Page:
More Businesses Have Apps Than Ever Before

You will also probably notice that more businesses have apps right now than used to be the case, as well as websites. Not every single company will have an app, but many of them will.

If your company or business does have an application, you might get a lot of use out of it. Maybe you find that your customers love it, and they cannot get along without it.

You want excellent engagement for your app, but, like your company’s website, you also need to have cybersecurity in place so that no one can access your app to use it in improper ways. A determined hacker might try to disable your app.

If that happens, it can send the message that you don’t have the best online security. If so, your would-be customers might shy away from doing business with your company or buying anything through the app. Strong cybersecurity for your app can mean an uptick in business, while weak security measures and a buggy application can sink your company in a hurry.

A Hacker Attack Can Mean a PR Disaster

If you have the best available cybersecurity in place for your app, website, or your company’s software suite that all the employees use, you should be in good shape. You will be able to lure in new clients, and you might also have other companies who want to partner and do business with you.

If there are hackers out there who don’t want you to succeed, though, they might try to expose internal company documents at an inopportune time. Maybe they hack your network and post some confidential information right when you are about to take the company public.

If you are about to launch an IPO, a successful hacker attack might cause the company’s value to plummet. Your investors might feel like you don’t have the proper security measures in place, so they won’t want to trust you.

You might have to hire a public relations firm to try and mitigate some of the damage. Your CEO getting up in front of a microphone and trying to persuade investors and the public that the breach was a one-time thing is not a good look for your business entity. You have to avoid this sort of embarrassment at all costs.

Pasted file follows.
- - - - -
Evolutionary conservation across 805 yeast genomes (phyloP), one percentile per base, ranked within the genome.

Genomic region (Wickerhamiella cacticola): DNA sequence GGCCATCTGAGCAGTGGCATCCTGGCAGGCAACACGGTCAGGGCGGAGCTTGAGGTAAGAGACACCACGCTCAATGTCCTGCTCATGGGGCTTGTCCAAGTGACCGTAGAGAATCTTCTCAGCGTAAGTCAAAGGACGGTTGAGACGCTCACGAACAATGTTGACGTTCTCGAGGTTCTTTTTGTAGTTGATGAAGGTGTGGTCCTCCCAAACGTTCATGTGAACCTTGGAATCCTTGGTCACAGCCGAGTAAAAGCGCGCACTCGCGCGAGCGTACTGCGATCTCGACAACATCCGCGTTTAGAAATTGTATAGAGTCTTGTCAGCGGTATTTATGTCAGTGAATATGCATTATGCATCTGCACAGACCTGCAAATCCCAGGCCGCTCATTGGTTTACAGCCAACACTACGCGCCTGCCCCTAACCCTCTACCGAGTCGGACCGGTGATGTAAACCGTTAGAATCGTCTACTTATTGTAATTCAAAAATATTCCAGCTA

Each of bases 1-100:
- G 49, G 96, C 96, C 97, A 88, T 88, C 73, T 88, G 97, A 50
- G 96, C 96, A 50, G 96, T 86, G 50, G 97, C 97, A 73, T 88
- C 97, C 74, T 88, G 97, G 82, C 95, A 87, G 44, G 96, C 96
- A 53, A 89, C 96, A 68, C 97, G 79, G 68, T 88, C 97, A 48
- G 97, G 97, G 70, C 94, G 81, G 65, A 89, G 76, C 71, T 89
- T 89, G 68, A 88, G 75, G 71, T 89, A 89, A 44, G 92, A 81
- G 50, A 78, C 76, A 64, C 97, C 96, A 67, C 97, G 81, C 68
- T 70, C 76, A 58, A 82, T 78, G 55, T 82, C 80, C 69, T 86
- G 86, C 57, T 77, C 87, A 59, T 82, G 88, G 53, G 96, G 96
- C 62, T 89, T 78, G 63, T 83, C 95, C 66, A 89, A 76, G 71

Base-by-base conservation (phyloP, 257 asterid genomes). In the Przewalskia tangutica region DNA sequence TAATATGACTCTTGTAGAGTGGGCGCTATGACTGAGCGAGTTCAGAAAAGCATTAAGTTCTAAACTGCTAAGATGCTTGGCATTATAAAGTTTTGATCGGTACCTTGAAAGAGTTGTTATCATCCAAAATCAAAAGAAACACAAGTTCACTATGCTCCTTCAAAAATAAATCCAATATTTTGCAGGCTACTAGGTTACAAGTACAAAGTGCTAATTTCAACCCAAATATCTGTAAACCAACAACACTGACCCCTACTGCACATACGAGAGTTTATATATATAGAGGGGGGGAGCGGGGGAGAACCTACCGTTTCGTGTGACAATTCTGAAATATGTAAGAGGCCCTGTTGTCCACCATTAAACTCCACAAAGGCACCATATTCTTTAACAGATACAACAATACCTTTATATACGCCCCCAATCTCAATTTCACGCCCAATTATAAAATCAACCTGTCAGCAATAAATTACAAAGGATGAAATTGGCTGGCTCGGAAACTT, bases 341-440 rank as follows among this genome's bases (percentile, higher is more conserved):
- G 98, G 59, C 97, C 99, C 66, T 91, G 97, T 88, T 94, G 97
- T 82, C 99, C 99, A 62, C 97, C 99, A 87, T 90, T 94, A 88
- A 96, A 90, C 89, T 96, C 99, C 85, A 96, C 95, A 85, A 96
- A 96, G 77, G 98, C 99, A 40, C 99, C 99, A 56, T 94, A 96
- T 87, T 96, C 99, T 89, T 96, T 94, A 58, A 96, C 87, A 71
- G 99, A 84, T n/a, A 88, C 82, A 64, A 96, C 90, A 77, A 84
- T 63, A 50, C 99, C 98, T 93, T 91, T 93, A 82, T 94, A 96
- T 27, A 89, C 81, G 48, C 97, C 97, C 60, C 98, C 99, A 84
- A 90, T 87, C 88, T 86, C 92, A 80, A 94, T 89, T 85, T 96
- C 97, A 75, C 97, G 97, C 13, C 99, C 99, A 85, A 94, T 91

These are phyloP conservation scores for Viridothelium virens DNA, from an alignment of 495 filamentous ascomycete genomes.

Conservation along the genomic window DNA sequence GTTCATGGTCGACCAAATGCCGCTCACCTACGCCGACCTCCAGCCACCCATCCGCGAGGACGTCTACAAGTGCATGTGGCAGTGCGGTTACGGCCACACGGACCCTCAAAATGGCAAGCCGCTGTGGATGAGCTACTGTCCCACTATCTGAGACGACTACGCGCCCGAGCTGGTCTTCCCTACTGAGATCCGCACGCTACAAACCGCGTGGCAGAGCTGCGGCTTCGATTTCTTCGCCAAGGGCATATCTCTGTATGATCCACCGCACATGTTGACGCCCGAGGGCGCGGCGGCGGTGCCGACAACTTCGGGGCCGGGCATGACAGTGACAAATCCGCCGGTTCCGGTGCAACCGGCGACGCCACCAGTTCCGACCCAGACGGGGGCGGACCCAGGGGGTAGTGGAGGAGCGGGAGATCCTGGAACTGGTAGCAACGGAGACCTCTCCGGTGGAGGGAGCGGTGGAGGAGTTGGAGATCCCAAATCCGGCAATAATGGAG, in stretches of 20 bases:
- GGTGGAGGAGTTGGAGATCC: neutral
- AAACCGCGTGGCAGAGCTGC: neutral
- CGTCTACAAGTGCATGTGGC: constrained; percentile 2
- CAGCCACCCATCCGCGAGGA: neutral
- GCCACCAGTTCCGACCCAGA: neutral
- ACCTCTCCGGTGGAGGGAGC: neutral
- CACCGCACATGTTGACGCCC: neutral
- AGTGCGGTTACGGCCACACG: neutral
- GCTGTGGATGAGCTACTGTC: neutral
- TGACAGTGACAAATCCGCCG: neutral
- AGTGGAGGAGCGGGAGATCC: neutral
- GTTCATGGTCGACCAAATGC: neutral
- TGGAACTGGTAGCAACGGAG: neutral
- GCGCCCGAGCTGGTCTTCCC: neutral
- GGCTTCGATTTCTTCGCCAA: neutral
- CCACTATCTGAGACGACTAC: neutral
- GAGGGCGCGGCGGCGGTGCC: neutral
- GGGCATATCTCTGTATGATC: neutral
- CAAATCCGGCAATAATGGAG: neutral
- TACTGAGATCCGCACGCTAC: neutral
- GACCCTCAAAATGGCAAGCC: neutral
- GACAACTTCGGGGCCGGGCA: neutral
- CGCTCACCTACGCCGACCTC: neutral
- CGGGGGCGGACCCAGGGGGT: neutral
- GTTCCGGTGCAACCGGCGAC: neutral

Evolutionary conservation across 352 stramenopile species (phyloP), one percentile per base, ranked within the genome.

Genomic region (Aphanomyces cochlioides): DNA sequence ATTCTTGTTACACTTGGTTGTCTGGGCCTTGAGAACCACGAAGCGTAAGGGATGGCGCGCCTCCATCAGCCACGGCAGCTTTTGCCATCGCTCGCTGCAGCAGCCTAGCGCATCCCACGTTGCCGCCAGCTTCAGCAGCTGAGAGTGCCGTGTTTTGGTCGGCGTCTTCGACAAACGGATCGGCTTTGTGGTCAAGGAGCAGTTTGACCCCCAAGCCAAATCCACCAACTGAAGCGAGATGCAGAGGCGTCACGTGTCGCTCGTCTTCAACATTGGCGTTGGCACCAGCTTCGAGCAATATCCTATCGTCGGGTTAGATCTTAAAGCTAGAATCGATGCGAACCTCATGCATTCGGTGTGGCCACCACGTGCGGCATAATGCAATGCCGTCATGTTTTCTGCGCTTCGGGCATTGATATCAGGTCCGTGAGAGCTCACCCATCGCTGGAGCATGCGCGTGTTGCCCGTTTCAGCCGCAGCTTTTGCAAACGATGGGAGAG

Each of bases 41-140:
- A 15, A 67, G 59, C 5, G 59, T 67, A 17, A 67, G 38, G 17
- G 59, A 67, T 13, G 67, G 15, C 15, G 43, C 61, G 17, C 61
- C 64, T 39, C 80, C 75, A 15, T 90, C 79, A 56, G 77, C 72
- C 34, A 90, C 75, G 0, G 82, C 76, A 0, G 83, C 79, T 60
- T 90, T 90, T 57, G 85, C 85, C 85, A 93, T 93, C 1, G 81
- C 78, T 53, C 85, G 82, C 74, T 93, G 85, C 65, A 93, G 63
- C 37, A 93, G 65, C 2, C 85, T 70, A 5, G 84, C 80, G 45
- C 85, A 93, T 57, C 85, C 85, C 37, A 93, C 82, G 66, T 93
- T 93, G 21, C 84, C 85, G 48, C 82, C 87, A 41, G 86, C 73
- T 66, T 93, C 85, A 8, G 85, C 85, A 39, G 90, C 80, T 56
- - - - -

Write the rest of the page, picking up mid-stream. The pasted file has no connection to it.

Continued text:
You Might Have Information Online About Which You Don’t Want People to Know

Maybe you have some information online in your personal life about which you don’t want specific individuals to know. For instance, perhaps you’re active on some dating websites, and you’re exchanging flirtatious messages with various singles there. Maybe you’ve even shared some private pictures with them.

There’s nothing wrong with that, in theory, but you still want to keep that part of your life private. You might also have personal correspondence on your home’s laptop, tablet, or desktop that you would not want anyone else to read or see.

Your home computer might show you communicating with medical personnel through a telehealth portal. You might have some medical diagnoses on there that you don’t want your family to know about yet. Perhaps you got some test results that you’re waiting for the right time to share with them.

You don’t want anyone to get that information and post it without your consent. There are plenty of things we do online that are private. They might not necessarily be illegal or unethical in any way, but that does not mean you want everyone in the world to find out about them.

If you think about these sorts of reasons, it becomes very obvious why cybersecurity matters more than ever before right now. As more and more of us spend time online, either in our personal lives, for work, or both, we need to make sure to have every possible measure in place to prevent anything personal or unauthorized from getting out.

Luckily, while there are more online threats than ever before, such as phishing attacks, malware, etc., there are also more security measures that you can put in place as well. You should try to remember and use them both at home in your private life and at work.

If you have things like multi-factor authentication in place, not to mention biometric access like fingerprint and optic readers, you should be fine. You should also try to remember to change your passwords frequently and never to use the same ones for all your accounts.